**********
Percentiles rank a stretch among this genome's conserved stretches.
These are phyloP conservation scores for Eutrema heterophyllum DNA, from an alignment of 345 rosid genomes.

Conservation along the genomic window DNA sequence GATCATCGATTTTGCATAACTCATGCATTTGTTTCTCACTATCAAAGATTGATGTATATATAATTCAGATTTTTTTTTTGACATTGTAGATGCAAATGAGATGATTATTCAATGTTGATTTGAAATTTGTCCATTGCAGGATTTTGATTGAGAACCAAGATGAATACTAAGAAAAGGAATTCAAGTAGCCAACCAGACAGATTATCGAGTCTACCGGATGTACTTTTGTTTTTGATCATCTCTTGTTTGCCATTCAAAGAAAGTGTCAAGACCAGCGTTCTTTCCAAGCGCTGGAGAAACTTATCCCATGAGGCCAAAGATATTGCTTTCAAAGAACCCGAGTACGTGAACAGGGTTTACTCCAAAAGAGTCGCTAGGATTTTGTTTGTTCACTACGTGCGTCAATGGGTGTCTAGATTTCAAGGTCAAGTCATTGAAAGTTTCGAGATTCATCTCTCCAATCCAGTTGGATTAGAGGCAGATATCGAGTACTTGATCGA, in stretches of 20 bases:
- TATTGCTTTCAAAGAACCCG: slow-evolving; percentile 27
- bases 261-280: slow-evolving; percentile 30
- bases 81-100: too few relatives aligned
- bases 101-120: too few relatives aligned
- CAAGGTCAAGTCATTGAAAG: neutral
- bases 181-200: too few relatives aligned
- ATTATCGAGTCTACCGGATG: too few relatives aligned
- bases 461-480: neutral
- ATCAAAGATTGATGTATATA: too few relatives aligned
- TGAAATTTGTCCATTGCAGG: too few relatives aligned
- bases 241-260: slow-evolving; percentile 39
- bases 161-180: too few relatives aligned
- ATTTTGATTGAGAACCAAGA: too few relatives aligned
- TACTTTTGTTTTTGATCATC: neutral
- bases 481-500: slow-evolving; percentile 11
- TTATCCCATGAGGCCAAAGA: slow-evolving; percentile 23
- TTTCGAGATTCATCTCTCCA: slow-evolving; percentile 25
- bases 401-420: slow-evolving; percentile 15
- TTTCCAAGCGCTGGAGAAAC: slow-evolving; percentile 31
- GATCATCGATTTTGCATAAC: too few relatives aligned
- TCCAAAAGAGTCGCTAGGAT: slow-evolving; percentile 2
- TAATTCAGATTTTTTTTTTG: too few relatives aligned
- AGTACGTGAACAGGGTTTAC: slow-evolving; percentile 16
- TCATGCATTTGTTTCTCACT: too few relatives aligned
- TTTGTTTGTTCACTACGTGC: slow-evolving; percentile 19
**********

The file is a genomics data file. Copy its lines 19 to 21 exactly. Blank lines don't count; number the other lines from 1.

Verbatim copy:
- TTATCCCATGAGGCCAAAGA: slow-evolving; percentile 23
- TTTCGAGATTCATCTCTCCA: slow-evolving; percentile 25
- bases 401-420: slow-evolving; percentile 15